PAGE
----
Human trafficking is one of the most prominent crimes that is executed throughout the world, and this film depicts a story in which a police officer from Nebraska, Kathy Bolkovac (played by Academy Award winner Rachel Weisz), is sent to Bosnia on a peace mission as a peace officer, or peace monitor. The United Nations contracts with security firms to maintain or ensure the development of a war-torn country, which was the case in Bosnia. The movie is a true story that was written and directed by a Ukrainian who was born in Canada, Larysa Kondracki. This is her directorial debut, and she does the job rather well.

The movie tells of Kathy’s life being torn apart due to a divorce. She is left with the challenge of finding a position as an officer so that she could be close to her daughter but ends up taking a job in Eastern Europe with a private security firm from the U.K. called Democra, lured by the fact that she could make $100,000 in six months.

The requirements of the job are just a high school diploma and some training that is similar to the requirements of becoming a firefighter. Her superiors in Bosnia are impressed with her work and promptly promote her to the position of captain, and that is when she encounters the truth of the matter. The country may have ended the war, but there is strife nevertheless.

One of the first investigations done by Kathy features a Muslim woman who is abused by her husband. The husband is convicted in court by a judge, which leads to Kathy’s prompt promotion.

She is mentored by the head of the Women’s Rights and Gender Unit, Madeleine Rees (Academy Award winner Vanessa Redgrave), but the limitations of the relationship are quickly determined when corruption in the inner circle is unearthed. Enter the Internal Affairs officer who is played by Academy Award nominee David Strathairn. He encourages Kathy’s investigation, so she begins to conduct raids of bars where females are kept in dark and filthy rooms while working as waitresses. They would work in these bars before being picked by male patrons to perform a service. The women apparently must pay a debt, although the reason of the debt is not fully disclosed in the movie.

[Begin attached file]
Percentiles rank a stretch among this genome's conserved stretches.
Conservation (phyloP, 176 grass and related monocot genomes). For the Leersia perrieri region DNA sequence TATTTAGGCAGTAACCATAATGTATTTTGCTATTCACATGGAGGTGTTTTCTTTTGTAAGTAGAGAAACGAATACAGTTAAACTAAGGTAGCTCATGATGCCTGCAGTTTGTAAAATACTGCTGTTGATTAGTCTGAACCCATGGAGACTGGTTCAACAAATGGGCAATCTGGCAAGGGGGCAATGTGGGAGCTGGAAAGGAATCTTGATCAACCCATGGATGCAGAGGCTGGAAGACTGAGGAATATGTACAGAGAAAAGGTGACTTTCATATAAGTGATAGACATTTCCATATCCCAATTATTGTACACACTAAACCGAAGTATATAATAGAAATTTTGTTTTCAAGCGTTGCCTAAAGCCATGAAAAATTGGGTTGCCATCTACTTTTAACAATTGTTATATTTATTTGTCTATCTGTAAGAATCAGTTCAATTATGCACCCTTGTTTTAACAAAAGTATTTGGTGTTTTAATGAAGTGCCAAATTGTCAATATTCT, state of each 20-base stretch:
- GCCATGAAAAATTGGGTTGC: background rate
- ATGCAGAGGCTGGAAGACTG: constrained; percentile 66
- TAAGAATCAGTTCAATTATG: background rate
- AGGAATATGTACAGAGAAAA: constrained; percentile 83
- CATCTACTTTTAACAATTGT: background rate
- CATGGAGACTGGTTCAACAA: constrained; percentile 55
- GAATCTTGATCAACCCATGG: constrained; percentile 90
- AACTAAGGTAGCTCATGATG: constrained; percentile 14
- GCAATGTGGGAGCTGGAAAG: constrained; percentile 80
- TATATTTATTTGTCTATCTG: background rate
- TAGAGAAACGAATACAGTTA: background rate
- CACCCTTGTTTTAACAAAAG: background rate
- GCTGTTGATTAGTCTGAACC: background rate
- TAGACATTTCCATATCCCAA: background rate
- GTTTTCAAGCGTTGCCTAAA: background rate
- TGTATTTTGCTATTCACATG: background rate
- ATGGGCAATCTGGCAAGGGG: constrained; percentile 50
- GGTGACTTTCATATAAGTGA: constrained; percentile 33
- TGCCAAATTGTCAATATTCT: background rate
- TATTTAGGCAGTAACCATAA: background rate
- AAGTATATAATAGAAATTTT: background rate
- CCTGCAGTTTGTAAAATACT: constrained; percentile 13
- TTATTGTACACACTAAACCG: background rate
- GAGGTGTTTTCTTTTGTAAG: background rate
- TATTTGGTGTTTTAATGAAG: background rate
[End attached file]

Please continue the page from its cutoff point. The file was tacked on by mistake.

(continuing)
The film is sharply edited because of the different stories that are being told. The audience can clearly see the mental struggle of Kathy throughout, but there are moments of awkwardness when encountering the other peace officers involved in the corruption. Weisz plays the role well in showing the raw emotion involved with the investigations that tie in with her own personal war with her ex-husband but seems to struggle with the character's aggressiveness at times.

This is a movie that must be seen because there are currently 1.2 million people who are being trafficked, and it also gives the audience a glimpse into the frail diplomatic operations of the United Nations. It’s a thriller with a dramatic sense to it.

Grade: A

The Whistleblower releases in select theaters Aug. 5.